The Department of Special Education is currently ranked seventh in the nation by the U.S. News & World Report. This is largely due to the research conducted by our faculty and graduate students.
Our research has an important global impact. The underlying drive of our research aims to improve the quality of life and access to equitable education for individuals with disabilities, particularly in K-12 education. The work of our faculty also supports socially and linguistically diverse students with disabilities and their families.
Our department supports graduate programs and students through funding, as well as mentorship from experienced faculty on specialized research topics. Students have the opportunity to participate in research exploring topics such as:
- intensive interventions in reading and mathematics for students with learning disabilities,
- supporting English language learners with disabilities,
- design and evaluation of assistive technology,
- behavioral interventions for students with Autism Spectrum Disorders, and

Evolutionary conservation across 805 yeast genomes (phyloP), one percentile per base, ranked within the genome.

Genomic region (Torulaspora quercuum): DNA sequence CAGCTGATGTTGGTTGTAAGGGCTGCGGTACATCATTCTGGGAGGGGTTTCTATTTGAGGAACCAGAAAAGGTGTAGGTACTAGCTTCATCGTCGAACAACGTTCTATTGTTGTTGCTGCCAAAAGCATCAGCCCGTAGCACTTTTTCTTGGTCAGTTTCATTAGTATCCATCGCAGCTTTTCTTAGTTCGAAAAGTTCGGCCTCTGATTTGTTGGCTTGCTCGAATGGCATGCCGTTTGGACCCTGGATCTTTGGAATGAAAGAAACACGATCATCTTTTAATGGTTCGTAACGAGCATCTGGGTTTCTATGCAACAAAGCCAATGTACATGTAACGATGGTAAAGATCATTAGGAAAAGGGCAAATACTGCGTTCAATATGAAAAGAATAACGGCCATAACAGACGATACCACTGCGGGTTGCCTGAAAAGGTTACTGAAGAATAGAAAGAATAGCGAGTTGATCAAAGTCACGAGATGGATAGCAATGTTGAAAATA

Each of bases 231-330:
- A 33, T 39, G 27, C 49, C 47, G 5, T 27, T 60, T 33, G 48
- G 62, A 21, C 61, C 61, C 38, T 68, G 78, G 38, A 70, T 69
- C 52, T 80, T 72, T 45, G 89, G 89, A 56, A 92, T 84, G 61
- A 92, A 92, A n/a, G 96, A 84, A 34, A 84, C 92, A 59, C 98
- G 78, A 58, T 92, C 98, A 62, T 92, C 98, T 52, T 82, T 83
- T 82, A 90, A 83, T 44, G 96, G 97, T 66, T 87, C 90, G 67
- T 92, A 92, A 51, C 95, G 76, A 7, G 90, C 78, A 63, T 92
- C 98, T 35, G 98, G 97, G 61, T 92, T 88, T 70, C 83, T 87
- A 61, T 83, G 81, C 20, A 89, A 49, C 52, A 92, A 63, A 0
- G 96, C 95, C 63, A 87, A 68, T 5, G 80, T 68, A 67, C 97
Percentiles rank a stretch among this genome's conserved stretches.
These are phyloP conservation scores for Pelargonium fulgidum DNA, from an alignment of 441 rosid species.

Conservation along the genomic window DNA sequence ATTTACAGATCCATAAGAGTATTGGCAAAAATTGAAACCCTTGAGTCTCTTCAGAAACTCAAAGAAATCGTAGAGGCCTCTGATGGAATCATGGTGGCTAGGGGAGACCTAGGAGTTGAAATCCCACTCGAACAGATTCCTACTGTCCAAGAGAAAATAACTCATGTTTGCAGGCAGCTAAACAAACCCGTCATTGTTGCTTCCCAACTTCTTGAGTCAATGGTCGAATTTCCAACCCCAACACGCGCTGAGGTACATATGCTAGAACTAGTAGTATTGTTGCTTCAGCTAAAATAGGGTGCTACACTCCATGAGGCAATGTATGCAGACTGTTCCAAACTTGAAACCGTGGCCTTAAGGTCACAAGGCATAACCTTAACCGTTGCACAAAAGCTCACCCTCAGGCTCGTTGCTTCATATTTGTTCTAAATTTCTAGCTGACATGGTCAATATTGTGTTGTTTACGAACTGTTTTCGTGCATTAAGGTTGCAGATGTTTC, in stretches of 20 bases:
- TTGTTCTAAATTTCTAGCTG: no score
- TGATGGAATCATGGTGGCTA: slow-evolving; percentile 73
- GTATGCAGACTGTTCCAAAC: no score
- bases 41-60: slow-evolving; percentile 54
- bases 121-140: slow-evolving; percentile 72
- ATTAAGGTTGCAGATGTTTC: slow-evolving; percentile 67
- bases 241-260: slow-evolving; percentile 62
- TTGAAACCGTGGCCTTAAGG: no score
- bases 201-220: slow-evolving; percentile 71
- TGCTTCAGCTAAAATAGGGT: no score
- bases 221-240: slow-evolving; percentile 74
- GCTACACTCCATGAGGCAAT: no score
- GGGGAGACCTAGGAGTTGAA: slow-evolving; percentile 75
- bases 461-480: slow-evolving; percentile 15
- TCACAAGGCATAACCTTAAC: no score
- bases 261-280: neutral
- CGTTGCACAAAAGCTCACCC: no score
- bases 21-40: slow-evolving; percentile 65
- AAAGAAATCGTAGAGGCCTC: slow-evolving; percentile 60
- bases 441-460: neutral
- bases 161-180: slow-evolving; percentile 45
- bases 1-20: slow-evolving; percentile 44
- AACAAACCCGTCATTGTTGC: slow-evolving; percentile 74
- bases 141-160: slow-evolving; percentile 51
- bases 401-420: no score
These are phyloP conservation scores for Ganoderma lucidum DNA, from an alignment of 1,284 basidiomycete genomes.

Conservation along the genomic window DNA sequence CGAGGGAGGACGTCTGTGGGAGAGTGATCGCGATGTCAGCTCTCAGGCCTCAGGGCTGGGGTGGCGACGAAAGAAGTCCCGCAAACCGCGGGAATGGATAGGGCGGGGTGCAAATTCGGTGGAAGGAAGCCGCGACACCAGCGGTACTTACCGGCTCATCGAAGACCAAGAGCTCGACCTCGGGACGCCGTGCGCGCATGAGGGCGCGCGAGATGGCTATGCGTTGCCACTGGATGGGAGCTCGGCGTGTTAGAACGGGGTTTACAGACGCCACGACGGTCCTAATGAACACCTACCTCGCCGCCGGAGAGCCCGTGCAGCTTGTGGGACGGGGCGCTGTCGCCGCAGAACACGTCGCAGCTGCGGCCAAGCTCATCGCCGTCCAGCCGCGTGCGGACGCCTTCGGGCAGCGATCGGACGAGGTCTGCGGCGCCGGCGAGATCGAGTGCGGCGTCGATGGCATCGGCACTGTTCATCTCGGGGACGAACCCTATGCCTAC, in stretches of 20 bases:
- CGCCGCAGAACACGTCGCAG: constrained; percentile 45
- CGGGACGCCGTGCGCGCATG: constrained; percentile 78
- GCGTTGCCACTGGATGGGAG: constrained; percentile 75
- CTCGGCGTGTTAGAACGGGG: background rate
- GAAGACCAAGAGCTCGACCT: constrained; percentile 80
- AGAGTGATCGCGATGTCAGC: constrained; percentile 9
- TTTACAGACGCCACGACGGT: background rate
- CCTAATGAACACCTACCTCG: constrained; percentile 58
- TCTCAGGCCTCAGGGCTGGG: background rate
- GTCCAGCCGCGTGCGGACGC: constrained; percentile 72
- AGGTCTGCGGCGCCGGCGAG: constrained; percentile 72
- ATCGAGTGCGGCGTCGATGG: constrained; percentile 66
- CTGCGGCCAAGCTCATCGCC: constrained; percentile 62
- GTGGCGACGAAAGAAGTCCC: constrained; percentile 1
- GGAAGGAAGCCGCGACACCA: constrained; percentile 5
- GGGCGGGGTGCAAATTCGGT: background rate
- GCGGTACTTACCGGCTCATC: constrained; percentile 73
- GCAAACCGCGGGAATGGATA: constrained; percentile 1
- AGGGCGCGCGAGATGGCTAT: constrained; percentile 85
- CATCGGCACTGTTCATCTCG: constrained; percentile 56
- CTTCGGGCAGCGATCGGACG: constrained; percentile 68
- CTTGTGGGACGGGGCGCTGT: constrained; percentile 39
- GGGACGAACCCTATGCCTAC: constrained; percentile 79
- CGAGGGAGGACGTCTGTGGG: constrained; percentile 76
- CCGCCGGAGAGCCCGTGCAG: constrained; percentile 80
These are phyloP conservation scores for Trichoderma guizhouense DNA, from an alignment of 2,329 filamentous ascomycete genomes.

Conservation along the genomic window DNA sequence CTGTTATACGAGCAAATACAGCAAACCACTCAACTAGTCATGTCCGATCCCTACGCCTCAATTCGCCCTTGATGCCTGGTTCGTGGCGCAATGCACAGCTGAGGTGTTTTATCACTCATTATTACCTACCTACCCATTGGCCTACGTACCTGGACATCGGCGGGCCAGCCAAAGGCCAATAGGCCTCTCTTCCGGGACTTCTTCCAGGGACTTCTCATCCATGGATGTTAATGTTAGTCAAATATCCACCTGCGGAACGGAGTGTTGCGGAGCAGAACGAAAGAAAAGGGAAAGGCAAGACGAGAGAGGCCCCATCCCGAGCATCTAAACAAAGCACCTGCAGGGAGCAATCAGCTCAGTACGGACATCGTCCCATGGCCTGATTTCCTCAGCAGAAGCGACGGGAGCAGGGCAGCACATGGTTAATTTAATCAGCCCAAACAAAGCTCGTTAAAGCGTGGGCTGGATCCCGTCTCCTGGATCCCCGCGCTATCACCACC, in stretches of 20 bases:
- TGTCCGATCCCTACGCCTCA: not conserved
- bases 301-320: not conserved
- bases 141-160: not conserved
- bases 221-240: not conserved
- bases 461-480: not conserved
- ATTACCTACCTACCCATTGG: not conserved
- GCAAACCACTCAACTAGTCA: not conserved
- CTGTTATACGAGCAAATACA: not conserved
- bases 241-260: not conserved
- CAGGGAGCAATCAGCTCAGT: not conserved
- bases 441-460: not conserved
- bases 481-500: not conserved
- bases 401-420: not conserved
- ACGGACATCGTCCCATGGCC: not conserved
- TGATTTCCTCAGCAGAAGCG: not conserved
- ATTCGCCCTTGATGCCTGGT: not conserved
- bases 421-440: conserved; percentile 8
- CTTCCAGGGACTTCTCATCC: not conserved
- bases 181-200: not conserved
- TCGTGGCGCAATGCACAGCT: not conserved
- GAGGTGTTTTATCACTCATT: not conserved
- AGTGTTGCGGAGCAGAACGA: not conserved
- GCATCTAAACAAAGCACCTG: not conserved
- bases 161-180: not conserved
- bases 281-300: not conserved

- transition and post-school employment for persons with disabilities.
Researchers are using EEGs to study how young children process words and baby talk, and its benefits.
Join Special Education Clinical Assistant Professor Katie Tackett for this Discovery Minute as she describes how applying universal design principles to her classroom benefits all her students, whether or not they have an identified disability.
Designed to familiarize students and future professionals with various assistive technology devices designed for individuals with disabilities.
Generates, disseminates, and supports the implementation of empirically validated practices to influence educators, researchers, policymakers, families, and other stakeholders who strive to improve academic, behavioral, and social outcomes for all.